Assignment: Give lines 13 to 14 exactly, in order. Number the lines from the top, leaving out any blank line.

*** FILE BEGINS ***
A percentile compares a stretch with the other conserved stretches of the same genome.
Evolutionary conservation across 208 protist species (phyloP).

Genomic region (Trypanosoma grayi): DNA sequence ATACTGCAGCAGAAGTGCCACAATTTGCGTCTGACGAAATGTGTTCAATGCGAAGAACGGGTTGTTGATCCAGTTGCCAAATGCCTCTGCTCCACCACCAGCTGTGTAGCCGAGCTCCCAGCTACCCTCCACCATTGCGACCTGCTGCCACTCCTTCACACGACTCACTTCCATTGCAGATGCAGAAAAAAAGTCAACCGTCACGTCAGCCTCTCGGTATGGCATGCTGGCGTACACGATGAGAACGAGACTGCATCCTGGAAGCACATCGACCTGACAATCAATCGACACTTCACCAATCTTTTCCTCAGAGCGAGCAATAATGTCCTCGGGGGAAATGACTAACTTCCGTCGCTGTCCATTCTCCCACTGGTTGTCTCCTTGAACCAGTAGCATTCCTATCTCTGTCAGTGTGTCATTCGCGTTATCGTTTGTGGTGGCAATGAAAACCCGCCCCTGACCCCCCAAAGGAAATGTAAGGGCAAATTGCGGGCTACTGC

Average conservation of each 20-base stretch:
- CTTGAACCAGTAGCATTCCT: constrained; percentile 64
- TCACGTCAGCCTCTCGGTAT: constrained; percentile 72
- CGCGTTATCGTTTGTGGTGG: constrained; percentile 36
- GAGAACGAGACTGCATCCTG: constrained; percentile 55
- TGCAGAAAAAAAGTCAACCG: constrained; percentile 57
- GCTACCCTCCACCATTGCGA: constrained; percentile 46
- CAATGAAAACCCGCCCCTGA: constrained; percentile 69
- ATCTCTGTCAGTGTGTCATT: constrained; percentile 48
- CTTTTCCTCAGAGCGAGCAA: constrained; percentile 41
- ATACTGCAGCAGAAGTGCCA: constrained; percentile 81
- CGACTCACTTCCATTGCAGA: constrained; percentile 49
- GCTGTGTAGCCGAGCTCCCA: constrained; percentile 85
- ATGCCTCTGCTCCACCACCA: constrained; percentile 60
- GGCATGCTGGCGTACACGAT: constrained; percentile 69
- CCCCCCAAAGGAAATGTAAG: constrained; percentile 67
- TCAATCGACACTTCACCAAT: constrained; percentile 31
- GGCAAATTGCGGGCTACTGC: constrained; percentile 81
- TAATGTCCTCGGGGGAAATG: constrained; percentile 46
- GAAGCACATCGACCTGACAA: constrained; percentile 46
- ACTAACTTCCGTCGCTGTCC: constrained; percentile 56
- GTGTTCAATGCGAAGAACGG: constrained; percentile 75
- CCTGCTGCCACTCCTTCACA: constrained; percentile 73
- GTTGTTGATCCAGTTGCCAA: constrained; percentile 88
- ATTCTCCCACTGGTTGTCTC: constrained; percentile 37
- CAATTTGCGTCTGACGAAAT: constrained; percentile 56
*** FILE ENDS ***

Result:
- CTTTTCCTCAGAGCGAGCAA: constrained; percentile 41
- ATACTGCAGCAGAAGTGCCA: constrained; percentile 81